Searching for things to do in Da Nang Vietnam, Vietnam’s third-largest city? Many people pass through Da Nang on their way to Hoi An or other central Vietnam destinations, shrugging it off as a pitstop with little to do. After all, isn’t it just a port city? On the contrary, Da Nang is more than just a port or an urban centre: there are mountains behind the white-sand beaches, a high-rise skyline as a contrast for its wildlife-rich peninsula, and sumptuous street food competing with high-end seafood diners.
So, what are the best things to do in Da Nang, and should it be more than just a quick transit stop? While Da Nang is an excellent base for day trips to the Ba Na Hills and Hoi An, you should dedicate at least a few days to exploring Da Nang and its immediate surroundings. Experiences such as visiting caves, pagodas, and shrines in the Marble Mountains, cruising around hairpin bends on the Hai Van mountain pass, and riding the Vietnamese surf are sure to make some impelling tales when you’re back home.
Whether your idea of the perfect things to do in Da Nang Vietnam includes searching for red-faced monkeys, tucking into crispy rice pancakes, or simply unwinding on a stretch of white sand, the following activities are designed to spark inspiration for your Da Nang itinerary. I’ve also included all the best day trips and the top things to do in Da Nang at night, so that you never have a dull moment. Don’t worry about the practical details, either, as I’ve covered how to get to Da Nang and the best neighbourhoods to stay in.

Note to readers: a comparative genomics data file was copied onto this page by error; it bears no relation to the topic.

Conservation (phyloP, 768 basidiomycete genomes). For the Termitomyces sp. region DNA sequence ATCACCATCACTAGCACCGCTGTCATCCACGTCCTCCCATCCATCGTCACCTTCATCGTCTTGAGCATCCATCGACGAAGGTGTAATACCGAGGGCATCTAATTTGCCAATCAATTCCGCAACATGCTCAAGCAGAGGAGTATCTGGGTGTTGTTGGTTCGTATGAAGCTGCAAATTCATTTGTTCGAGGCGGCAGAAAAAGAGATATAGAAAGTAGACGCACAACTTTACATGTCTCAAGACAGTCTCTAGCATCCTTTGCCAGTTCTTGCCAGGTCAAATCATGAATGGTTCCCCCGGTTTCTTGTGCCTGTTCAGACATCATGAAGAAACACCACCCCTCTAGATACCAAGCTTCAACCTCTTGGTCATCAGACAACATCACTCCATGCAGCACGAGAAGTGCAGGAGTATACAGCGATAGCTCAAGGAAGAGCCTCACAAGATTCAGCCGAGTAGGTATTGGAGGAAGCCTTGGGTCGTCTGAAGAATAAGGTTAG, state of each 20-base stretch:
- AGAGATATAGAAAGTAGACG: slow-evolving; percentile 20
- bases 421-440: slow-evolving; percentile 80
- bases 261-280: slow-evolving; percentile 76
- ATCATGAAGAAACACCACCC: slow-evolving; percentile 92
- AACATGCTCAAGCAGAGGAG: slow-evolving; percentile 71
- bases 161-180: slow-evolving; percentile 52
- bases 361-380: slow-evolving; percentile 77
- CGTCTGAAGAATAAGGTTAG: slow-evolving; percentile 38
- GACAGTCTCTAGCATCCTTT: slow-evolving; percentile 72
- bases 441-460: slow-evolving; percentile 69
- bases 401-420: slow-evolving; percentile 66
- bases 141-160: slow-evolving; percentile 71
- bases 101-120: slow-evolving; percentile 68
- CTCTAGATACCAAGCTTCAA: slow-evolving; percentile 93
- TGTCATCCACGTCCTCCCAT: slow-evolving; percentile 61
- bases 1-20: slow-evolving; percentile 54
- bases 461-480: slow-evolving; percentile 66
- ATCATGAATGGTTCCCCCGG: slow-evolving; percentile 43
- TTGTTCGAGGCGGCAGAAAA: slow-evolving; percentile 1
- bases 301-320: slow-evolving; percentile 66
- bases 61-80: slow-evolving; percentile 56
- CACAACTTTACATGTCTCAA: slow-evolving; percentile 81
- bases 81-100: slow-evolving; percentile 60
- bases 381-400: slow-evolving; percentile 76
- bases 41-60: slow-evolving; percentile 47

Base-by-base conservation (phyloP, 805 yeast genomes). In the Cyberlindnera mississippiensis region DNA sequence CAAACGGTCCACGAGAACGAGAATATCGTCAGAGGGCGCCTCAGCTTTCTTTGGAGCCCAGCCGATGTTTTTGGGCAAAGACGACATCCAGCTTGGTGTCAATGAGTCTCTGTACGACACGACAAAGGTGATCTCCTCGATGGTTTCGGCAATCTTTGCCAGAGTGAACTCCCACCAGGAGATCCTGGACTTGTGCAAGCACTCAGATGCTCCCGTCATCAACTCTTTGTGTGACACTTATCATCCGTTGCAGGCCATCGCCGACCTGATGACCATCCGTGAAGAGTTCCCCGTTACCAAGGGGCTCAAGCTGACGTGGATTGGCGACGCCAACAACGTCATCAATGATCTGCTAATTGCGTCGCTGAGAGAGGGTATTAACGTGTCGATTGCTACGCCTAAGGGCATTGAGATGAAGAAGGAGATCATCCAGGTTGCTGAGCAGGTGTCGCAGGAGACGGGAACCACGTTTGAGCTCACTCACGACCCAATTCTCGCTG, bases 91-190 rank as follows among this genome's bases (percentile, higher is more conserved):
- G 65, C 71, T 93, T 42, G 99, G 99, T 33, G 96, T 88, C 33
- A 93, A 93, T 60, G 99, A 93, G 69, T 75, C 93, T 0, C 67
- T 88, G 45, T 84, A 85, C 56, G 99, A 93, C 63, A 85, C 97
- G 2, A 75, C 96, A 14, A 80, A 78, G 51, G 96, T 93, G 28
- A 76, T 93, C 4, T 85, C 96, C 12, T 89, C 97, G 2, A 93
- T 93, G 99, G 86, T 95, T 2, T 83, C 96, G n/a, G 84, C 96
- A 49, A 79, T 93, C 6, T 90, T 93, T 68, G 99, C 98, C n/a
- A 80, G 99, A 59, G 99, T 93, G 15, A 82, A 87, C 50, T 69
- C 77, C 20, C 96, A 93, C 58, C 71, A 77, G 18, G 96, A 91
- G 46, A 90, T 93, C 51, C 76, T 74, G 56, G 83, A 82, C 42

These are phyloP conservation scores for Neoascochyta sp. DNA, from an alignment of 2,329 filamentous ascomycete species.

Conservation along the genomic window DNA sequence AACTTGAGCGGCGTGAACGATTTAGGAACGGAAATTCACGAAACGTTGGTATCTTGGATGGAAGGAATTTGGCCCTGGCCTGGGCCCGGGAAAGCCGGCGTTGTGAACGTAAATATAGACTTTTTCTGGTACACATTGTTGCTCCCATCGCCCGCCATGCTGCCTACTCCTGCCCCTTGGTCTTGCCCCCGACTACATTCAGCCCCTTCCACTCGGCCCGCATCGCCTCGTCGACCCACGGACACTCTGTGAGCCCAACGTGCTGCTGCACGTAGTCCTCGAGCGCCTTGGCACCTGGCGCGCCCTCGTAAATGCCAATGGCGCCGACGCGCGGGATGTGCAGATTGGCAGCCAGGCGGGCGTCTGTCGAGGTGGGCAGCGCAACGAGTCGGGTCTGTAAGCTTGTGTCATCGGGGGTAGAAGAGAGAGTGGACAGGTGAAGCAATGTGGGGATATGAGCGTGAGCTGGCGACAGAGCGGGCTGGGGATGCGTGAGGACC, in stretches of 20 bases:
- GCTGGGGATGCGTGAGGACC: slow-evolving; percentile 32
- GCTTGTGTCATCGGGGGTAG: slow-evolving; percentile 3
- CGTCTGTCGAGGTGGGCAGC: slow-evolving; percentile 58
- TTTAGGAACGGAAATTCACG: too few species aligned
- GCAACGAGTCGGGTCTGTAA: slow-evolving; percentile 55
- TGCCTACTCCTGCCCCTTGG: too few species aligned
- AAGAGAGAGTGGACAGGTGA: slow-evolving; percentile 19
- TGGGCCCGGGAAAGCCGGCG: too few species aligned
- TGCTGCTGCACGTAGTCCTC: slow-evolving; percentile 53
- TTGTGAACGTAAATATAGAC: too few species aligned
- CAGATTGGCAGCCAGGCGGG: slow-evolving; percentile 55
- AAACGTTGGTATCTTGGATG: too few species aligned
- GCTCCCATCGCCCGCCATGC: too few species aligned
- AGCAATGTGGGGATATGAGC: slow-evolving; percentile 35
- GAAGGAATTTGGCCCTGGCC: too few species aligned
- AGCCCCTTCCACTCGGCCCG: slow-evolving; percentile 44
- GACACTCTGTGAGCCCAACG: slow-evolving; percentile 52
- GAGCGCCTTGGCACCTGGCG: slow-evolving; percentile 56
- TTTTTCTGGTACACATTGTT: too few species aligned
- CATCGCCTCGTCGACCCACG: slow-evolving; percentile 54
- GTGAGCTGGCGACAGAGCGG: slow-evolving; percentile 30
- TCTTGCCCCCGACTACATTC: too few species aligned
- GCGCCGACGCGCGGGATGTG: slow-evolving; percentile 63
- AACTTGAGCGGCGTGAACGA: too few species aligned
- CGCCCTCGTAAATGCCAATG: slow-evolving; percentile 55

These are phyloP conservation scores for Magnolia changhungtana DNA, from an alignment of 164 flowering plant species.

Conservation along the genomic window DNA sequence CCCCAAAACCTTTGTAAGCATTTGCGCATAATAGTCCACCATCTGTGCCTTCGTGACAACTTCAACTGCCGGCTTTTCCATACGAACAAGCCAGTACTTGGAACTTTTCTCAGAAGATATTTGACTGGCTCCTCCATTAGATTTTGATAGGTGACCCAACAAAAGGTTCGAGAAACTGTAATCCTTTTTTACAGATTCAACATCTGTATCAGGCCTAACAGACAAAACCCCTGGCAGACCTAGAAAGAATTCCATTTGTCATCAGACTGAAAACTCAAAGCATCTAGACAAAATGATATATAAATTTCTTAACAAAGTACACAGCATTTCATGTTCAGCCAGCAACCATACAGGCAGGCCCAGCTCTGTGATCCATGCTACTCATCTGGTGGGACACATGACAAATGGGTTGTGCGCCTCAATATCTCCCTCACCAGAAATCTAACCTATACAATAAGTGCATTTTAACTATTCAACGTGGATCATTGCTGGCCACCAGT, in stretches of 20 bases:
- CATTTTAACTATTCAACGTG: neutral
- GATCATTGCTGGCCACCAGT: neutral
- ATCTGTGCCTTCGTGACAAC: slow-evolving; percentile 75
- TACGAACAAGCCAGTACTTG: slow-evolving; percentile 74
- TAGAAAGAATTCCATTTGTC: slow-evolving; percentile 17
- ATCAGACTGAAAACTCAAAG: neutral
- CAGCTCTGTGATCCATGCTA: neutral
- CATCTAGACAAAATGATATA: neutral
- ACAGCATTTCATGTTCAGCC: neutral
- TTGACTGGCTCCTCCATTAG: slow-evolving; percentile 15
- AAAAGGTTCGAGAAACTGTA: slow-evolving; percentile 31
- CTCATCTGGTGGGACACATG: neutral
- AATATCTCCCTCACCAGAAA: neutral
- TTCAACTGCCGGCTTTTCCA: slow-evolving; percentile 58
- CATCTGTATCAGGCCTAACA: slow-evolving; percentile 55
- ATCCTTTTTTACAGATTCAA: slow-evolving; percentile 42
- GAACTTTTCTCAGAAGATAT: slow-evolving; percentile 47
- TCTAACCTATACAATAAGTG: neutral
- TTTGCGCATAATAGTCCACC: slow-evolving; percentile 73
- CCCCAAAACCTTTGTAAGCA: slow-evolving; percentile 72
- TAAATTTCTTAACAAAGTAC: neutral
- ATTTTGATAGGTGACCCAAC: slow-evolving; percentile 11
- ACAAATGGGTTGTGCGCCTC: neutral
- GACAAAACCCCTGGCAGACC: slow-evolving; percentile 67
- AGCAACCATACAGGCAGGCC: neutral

It’s easy to see why so many people overlook Da Nang in central Vietnam. Those who are searching for cities often make a beeline for Ho Chi Minh City in the south or Hanoi in the north, Vietnam’s two biggest cities. Those who are looking for beaches tend to travel to remoter stretches such as Phu Quoc or Ha Long Bay. Then, there are the people who visit central Vietnam with the sole aim of seeing Hoi An, a UNESCO World Heritage Site that’s well-known for its ancient town, lantern-draped canals, and temples.
However, Da Nang should not be underestimated. Unlike the above destinations, Da Nang is a jack of all trades. It has mountains, beaches, and the city all in one. It’s also a foodies’ haven and a great spot for adventurous types to surf, bike mountain passes, and trek through lush, green landscapes on the peninsula’s nature reserve.
How to get to Da Nang Vietnam
There are several ways to get to Da Nang, with train travel being the best compromise between cost and comfort. However, this all depends upon your start destination, budget, and personal preference. If you’re visiting Da Nang from destinations in central Vietnam, taking a local bus is cheap and comfortable; just google the local bus timetables or ask your hotel, hostel, or homestay for directions.